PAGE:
Designing Infographics For Mobile

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Infographics have long been a content marketers staple, but let’s face it, any content that requires viewers to pinch, zoom, and pan is going to turn people off. We simply cannot abandon mobile users if we want our content to have a maximum impact so that means we need to create or retro-fit infographics for a mobile audience. This is a great infographic by Shelli Walsh, one of our certified designers. Unfortunately, and like most infographics, it doesn’t work well on mobile. 0IBWo2X

Can we have our cake and eat it too?

Ideally we could create infographics that work well on both our 24” monitors and our 4” phones but since the content inside an image is not responsive, that is not an option. A mobile optimized infographic needs to be a separate image, fortunately we do not have to double our efforts to create it.

The Content

Infographics are great at telling stories, as their visuals and text can connect to guide the viewer through the graphic. They can tell complex or emotional stories. But mobile isn’t the place for longer form storytelling when viewers are looking for a quick distraction or your content has to compete with endless notifications. If your main infographic is a series of five major points, you have two options. You can redo the infographic as essentially headlines of the major points with supporting graphics and leave out all the blurbs, callouts, and supporting text paragraphs. Re-use the graphic assets but only where necessary. This will give the user the gist of the story but without the depth, but this is ok. sBPHG8n The second option is to create five separate and shorter infographics, each about one of the major points. It’s best to have a short intro and outro blurb for context, but this allows you to get the depth of each point across. It’s ok if it means the user needs to view five graphics, that is their choice, but at the very least you have created one and possibly five touch points for the viewer. The other side benefit is that you have also created five pieces of micro-content that are already optimized for social platforms in small sizes.

The Format

Most blog format infographics come in under 800px in width. This is because if they are any larger, they run the risk of being shrunken by most publishing platforms. If you have ever viewed an infographic on your phone, you know it’s already a miserable experience, with the graphic being shrunken well beyond illegibility. And nobody wants to ‘navigate’ image based content. So for the best results, keep the pixel width below 640px when designing the infographic. Given an endless array of display sizes and pixel densities, there will never be an image that is optimized for everything, so just give up on that. The best way to see if something works is to judge for yourself. As with other forms of web or application design, there’s no substitute for extensive testing. Bring up the image on your phone, and your friends phone. Is it legible? Is the phone resizing it to an unacceptable level?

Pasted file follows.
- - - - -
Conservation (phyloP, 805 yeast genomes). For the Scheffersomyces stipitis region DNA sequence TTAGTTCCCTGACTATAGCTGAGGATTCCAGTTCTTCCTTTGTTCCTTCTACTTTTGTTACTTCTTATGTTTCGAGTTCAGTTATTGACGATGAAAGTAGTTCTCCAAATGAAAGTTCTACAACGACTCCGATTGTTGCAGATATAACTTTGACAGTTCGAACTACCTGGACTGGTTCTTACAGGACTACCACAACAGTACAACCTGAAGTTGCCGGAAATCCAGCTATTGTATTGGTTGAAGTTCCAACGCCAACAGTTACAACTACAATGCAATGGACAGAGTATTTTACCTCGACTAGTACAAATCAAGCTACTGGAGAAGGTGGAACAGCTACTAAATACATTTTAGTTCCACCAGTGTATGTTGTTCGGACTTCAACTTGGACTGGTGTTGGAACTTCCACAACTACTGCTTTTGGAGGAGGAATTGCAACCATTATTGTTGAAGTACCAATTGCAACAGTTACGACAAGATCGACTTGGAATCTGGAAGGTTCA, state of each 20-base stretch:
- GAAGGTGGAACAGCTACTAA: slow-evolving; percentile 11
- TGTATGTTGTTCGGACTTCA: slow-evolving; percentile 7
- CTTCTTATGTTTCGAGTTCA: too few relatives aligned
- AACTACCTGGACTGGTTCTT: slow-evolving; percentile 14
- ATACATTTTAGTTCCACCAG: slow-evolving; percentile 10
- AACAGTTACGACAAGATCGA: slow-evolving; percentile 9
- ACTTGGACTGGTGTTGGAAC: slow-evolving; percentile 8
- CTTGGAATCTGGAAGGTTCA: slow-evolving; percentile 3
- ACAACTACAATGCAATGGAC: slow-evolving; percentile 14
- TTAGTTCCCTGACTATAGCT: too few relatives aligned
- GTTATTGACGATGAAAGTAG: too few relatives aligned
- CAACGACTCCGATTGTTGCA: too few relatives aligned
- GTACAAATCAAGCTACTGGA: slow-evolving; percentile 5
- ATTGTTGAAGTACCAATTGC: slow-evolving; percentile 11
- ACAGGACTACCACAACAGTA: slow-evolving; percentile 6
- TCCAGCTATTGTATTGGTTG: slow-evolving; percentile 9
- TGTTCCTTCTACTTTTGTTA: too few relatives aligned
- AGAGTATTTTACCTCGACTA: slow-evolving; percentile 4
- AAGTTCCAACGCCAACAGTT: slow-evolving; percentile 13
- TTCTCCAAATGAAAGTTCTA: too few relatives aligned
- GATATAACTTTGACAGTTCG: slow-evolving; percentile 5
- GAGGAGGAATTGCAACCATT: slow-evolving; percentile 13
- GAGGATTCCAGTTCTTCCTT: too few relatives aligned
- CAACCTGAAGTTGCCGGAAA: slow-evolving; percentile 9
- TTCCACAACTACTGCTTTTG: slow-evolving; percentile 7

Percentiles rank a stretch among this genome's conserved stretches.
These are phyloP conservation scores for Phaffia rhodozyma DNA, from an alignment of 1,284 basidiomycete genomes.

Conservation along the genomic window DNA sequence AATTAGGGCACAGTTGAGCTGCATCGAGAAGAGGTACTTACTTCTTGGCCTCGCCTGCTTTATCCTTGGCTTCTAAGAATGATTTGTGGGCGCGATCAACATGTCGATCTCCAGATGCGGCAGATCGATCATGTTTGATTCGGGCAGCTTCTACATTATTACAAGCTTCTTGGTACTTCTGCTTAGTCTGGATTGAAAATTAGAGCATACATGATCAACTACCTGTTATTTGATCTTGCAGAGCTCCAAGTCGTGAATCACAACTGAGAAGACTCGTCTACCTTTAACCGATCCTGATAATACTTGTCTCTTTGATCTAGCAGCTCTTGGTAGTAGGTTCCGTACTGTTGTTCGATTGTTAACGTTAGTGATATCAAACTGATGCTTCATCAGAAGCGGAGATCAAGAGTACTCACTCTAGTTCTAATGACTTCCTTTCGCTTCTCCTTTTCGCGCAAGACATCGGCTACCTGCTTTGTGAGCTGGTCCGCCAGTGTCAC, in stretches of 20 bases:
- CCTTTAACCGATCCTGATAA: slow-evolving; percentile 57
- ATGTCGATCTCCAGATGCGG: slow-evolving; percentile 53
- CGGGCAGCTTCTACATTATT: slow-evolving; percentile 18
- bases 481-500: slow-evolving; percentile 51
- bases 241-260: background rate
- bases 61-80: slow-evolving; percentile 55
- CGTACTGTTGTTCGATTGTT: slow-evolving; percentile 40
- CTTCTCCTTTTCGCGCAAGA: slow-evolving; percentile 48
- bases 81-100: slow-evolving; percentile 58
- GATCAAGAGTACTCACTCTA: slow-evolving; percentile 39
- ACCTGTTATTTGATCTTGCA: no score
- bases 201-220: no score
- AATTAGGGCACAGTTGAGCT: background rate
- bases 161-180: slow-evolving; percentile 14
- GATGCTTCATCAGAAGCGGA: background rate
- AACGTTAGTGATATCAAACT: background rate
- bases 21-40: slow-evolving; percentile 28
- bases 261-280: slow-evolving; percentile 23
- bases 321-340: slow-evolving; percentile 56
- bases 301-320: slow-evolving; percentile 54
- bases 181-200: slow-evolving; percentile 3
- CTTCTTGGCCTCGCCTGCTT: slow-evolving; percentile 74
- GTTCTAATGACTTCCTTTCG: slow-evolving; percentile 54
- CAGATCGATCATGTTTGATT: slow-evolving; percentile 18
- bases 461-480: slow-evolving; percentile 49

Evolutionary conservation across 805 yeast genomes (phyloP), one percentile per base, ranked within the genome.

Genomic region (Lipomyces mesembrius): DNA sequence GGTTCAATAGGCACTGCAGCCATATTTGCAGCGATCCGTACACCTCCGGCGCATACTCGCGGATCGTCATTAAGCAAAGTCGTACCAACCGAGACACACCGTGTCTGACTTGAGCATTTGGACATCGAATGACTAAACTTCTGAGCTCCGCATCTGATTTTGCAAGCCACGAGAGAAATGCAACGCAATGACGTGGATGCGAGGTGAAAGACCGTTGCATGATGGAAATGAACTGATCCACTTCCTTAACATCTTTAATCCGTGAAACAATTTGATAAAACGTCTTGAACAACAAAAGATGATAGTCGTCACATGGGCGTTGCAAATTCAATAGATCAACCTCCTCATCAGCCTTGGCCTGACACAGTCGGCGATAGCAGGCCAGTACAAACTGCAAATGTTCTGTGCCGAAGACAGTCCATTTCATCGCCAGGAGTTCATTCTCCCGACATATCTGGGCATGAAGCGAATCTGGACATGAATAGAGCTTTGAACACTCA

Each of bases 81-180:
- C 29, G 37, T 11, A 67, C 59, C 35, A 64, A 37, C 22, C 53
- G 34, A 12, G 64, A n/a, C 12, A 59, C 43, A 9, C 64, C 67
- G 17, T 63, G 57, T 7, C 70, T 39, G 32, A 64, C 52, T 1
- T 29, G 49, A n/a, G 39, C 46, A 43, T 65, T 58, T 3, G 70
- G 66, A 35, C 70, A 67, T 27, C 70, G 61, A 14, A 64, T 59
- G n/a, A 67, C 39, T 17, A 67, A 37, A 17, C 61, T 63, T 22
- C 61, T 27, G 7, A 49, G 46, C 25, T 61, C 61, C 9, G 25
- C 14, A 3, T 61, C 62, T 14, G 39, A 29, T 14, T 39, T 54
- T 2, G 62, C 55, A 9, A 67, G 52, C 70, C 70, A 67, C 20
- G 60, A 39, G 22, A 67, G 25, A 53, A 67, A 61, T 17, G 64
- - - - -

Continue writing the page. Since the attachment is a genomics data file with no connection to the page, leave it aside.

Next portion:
The Design

If you thought blog format infographics were restrictive then mobile will really force you to focus. In blog format, you could get away with several items on the same line, but not with mobile. The design for mobile should really focus on one item at a time. Timelines or processes that went left to right need to be recreated to go top to bottom. kL50CaR Blurbs of text that were only three lines on the web will end up being six or more lines on mobile, in which case they are no longer blurbs but paragraphs. So all the text will need to be reduced in length so headlines and callouts can have the same quick impact. A paragraph of text on the web translates to several screens worth of real estate on mobile, and this leaves the viewer with the impression that it’s more ‘info’ than ‘graphic’. When a viewer clicks on an infographic they will have certain expectations so it’s important to keep the graphic portions prominent.

The Call to Action

If the goal is brand awareness, that can be achieved on mobile, but if you want the viewer to do anything more complicated like buy something, sign up for an newletter etc, it’s best to link the viewer back to the main infographic. Something like “See the full infographic at” will help guide the viewer. Sure you are linking back to a graphic that isn’t suited for mobile, but mobile users are quite accustomed to saving content that isn’t optimized for mobile for later by bookmarking or using Evernote, Instapaper, Pocket or other services. The full infographic will allow you to be more persuasive and provide more motivation for the calls to action that require more of the users time and attention. Let’s not forget the share buttons! Sharing on mobile is second nature to many users and since they will have just found some awesome content that looks awesome on their phone they may be more inclined to share.

The Edge

Optimizing infographics for mobile is currently a very new technique. Do I have any data that this will increase your ROI over the long term? Nope. But in my experience, the biggest ROI gains in content marketing only show themselves when you take the needed risks to get out there early. The edge of the established marketing cliff can be scary at times, but it’s where you get the best view of what’s coming in. sLGi1Uv Fortunately, mobile optimized infographics should cost less to produce than other strategies like small interactives, vines, or other video. So the next time you produce an infographic, take a shot at a mobile version… before everyone else does.


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